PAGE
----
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Introducing Nerchinsk

Anyone with a knowledge of Russian history will be familiar with the name Nerchinsk. The 1689 Treaty of Nerchinsk recognising Russia’s claims to the trans-Baikal region was signed here and 130 years later the Decembrists were sent to work the silver mines around the village. Once one of Eastern Siberia’s foremost towns but inexplicably bypassed by the Trans-Siberian Railway just 10km to the south, Nerchinsk leads a forgotten existence with just a few fading reminders of its rich past. If you’re looking to break up the long 2200km trip from Chita to Blagoveshchensk, hop off here. Most don’t.

The only visitable attraction is the Butin Palace Museum. Mikhail Butin, the local silver baron, built himself this impressive crenellated palace, furnished with what were then claimed to be the world’s largest mirrors. He’d bought the mirrors at the 1878 World Fair in Paris and miraculously managed to ship them unscathed all the way to Nerchinsk via the China Sea and up the Amur River. These four mammoth mirrors form the centrepiece of the collection, along with a delightful pair of hobbit-style chairs crafted from polished tangles of birch roots. Three-quarters of the palace, including the grand, triple-arched gateway (demolished in 1970), still stands in ruins.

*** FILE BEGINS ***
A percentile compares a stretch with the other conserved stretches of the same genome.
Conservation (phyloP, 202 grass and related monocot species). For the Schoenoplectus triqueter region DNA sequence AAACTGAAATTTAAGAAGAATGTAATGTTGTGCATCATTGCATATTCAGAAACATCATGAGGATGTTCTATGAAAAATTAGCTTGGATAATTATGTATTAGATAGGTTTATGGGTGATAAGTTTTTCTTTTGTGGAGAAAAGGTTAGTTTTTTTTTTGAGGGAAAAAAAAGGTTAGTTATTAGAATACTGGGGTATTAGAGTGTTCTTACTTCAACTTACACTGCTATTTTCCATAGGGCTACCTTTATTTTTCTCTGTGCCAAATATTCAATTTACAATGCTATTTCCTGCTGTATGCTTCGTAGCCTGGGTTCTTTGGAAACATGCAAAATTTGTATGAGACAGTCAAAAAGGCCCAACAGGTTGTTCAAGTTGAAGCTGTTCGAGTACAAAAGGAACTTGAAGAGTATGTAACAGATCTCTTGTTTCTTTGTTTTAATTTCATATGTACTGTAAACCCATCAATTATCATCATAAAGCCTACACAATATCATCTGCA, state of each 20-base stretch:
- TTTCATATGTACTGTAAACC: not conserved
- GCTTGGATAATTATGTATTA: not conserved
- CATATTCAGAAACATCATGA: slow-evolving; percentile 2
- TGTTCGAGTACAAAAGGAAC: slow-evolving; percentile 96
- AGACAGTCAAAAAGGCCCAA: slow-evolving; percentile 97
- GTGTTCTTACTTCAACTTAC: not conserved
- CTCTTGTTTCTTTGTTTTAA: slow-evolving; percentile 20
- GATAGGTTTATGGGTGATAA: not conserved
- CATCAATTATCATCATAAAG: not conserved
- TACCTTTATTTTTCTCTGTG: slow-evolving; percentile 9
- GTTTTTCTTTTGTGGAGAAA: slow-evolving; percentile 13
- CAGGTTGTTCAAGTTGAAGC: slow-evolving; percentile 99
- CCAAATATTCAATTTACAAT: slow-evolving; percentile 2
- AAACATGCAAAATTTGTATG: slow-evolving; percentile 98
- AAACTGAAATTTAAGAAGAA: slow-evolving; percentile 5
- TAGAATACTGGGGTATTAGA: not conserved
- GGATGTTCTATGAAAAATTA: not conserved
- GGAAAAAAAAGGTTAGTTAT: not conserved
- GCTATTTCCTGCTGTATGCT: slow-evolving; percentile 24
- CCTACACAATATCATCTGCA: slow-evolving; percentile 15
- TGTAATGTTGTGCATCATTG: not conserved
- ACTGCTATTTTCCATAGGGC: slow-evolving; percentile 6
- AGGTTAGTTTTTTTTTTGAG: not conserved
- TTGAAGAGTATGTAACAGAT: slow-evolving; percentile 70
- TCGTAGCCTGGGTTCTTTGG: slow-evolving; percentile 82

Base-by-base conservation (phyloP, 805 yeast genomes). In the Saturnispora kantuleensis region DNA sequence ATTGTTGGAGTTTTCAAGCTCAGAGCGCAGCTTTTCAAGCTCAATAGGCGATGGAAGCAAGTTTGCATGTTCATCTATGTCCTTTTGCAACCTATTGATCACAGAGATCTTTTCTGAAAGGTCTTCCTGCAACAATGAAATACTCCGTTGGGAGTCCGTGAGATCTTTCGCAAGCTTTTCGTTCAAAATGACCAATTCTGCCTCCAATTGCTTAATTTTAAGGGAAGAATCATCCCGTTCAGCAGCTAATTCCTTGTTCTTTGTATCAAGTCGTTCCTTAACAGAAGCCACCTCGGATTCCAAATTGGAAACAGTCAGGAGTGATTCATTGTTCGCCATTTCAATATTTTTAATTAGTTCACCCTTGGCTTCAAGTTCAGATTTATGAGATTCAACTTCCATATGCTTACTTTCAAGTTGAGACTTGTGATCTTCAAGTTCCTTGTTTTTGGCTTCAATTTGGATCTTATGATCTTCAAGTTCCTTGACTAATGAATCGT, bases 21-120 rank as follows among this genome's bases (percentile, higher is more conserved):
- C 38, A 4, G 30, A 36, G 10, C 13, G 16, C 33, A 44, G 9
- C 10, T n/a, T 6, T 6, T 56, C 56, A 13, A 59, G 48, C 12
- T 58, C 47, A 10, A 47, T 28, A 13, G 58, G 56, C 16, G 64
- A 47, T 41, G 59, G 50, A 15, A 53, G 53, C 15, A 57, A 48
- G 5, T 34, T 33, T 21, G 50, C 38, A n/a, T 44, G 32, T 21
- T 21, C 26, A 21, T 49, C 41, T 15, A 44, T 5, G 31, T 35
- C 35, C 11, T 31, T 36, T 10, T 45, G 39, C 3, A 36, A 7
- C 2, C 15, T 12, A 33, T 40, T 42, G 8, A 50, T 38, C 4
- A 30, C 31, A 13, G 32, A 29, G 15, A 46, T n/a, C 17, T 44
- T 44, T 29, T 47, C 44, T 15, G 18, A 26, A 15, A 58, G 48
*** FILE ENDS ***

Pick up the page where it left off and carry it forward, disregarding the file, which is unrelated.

A block from the museum, the active 1825 Voskresensky Cathedral looks like an opera house from the outside; its interior is plain and whitewashed. Head around the sports pitch with its little silver Lenin to the imposing though now crumbling 1840 Trading Arches, desperately in need of renovation. Nearby is a fine colonnaded pharmacy and the very grand facade of the pink former Kolobovnikov Store, now a barnlike Torgovy Tsentr filled with some desultory stalls and kiosks.

About 1km south of the museum, just before the post office and bank, a little pink column-fronted building was once the Dauriya Hotel. As locals will proudly tell you, Chekhov stayed here in June 1890. Diagonally across the same junction a minuscule bus station is the departure point for services to Priiskovaya.

To reach Nerchinsk, take any train from Chita to Priiskovaya (platskart/kupe R900/1200, six hours) on the trans-Siberian main line, 10km from Nerchinsk. Change there onto local marshrutky.